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Real Estate Finance
University of Mississippi School of Law
Green, Christopher

REAL ESTATE OUTLINE
 
Questions Ch 1.
 
2. It is very rarely ever the case that all the costs will match up correctly. The old and new mortgage influence the price of sale, as does closing costs and many other factors
 
3. (a)The purchase and sale contract sets price & the exact form of contingencies. The deed says from the seller to Buyer: “Here is my house (& land).” It is recorded in courthouse or land records office, so we know who owns that. The note says from the buyer to bank: “I will repay your loan.” The mortgage or deed of trust says from the buyer to bank: “If I don’t repay, you may take my house.”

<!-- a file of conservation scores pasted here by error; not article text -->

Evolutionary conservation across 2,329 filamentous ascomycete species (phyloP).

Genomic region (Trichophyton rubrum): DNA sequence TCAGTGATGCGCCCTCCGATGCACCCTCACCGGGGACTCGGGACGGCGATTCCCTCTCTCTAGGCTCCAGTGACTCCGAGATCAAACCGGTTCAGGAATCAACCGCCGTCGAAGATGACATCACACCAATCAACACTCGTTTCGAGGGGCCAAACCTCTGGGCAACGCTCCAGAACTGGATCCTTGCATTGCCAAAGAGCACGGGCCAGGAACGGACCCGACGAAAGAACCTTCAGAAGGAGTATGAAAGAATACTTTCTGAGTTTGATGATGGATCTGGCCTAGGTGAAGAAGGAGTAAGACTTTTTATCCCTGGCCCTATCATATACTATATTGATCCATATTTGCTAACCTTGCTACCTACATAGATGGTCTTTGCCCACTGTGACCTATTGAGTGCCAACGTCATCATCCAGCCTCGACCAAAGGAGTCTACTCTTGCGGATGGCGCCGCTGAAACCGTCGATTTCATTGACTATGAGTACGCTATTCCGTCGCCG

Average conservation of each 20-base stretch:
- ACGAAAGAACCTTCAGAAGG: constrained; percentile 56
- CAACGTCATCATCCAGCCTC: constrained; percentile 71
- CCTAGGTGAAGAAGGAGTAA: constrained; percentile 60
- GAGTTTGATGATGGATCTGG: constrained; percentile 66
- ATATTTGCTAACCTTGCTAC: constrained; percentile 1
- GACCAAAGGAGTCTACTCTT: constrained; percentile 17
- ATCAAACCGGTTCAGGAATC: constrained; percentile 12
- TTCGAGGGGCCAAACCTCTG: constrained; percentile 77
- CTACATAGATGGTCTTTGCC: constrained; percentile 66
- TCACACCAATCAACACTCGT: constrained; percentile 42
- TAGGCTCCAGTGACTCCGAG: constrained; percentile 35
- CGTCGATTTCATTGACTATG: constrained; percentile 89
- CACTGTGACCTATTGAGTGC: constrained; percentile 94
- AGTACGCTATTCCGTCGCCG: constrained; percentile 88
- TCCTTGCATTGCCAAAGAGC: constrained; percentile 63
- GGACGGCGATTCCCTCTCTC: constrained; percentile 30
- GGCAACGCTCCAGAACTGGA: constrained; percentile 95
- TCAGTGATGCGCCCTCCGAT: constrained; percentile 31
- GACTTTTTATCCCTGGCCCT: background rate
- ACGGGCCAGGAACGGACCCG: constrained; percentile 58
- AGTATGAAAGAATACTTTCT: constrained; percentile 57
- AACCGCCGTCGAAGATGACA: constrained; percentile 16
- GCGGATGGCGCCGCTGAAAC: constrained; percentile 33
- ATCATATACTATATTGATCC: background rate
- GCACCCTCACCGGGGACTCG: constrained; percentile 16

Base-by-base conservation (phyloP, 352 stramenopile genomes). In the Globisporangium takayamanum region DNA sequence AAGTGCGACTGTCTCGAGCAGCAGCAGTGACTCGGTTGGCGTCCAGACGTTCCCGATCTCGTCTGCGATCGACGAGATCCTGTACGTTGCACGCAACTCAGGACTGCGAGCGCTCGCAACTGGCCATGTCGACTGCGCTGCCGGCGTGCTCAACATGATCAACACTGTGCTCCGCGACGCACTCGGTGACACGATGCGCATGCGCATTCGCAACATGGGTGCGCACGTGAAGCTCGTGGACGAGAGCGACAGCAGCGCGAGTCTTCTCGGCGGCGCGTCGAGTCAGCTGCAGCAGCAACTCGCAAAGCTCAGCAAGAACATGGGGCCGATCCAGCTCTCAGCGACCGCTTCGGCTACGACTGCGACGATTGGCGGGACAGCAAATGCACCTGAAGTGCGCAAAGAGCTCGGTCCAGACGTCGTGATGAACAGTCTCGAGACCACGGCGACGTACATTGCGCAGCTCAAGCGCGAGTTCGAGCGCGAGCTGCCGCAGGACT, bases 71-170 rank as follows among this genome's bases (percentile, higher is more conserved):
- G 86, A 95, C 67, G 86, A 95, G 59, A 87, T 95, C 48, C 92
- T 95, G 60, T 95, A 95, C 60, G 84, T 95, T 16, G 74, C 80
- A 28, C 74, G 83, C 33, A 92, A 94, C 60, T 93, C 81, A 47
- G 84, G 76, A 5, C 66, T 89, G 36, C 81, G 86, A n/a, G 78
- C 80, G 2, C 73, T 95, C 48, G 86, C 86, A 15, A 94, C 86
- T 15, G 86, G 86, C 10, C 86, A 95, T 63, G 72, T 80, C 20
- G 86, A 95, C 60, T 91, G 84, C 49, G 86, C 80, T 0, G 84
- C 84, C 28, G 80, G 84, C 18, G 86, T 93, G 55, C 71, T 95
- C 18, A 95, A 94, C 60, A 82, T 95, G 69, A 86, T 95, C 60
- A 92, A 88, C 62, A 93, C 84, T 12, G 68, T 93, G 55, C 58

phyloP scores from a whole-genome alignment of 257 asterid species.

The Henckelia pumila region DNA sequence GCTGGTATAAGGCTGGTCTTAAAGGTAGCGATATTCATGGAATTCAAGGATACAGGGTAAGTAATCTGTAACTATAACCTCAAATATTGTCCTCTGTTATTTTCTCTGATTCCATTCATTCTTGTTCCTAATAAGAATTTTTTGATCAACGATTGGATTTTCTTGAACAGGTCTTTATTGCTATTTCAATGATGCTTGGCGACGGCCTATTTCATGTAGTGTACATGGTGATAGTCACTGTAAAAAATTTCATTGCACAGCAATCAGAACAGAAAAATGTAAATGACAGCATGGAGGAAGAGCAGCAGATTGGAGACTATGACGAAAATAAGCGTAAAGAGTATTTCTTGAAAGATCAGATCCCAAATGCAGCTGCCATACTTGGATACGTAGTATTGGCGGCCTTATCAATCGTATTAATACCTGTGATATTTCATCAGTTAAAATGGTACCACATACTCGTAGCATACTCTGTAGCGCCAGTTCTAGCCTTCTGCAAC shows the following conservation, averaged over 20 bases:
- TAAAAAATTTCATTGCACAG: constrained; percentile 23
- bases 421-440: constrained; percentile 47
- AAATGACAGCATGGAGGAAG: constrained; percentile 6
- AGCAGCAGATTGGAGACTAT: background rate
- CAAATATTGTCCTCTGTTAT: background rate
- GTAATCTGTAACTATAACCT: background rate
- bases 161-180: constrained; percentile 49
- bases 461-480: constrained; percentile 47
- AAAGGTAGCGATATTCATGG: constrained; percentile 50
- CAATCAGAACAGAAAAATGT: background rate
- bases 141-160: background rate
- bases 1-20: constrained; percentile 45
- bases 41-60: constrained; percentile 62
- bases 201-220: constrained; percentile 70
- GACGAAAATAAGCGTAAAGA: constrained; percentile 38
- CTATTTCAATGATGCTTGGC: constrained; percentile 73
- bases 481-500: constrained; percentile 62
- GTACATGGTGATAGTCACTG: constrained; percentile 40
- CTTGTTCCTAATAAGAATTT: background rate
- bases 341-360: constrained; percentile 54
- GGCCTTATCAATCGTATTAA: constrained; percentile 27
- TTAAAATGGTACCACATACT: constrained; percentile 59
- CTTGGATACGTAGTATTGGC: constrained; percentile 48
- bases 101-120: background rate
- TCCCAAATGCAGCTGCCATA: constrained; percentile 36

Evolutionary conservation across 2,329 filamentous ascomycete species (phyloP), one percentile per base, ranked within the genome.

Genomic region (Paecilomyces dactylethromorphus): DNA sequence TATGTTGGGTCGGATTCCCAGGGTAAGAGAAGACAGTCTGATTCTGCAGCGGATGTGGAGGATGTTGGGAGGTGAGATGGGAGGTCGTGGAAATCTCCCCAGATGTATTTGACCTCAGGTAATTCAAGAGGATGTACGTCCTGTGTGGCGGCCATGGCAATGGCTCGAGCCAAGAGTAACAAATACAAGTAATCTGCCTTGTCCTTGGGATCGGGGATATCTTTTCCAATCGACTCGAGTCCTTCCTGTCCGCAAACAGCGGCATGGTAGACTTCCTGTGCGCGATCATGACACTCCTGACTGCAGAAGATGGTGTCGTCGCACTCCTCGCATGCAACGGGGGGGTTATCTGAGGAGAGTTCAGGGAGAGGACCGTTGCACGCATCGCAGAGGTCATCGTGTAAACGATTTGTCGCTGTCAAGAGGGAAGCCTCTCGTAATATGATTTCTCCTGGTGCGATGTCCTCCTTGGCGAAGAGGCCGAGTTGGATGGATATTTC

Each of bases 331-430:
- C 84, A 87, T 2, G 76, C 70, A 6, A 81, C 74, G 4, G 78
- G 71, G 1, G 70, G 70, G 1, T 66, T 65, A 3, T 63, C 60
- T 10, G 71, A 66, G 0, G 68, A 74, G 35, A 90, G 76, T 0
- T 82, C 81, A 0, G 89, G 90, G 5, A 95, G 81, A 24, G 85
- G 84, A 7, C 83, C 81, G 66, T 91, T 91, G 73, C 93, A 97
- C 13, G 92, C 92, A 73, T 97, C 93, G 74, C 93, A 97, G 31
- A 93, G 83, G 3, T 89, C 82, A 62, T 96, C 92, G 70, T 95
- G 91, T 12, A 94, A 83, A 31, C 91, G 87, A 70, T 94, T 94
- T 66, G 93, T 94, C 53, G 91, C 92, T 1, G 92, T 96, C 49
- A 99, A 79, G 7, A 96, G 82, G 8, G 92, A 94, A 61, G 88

(b) Why maybe a promissory note but no mortgage? May do it if the borrower is super trustworthy, or has other security, or is paying a very high interest rate, or is family, or the seller has been bamboozled (Belleville). Why may you have a mortgage but not the accompanying note? May do it to secure some other debt or obligation or someone else’s debt.
 
4. (a) Pros – Appease bar associations, and help clients out who want to go ahead and get the deal done, but don’t want to make a mistake. Cons – Signed contract used to lure a better offer (Shopping the deal). There is no requirement you have to say why you turned it down but if you say you turned it down because of a bad reason then you can be held liable (better to not say anything).
(b) It is not illegal to do so in your jurisdiction but it may be very immoral, and unethical so I would probably say no; however, you are also duty bound to do what is in the best interests of your client.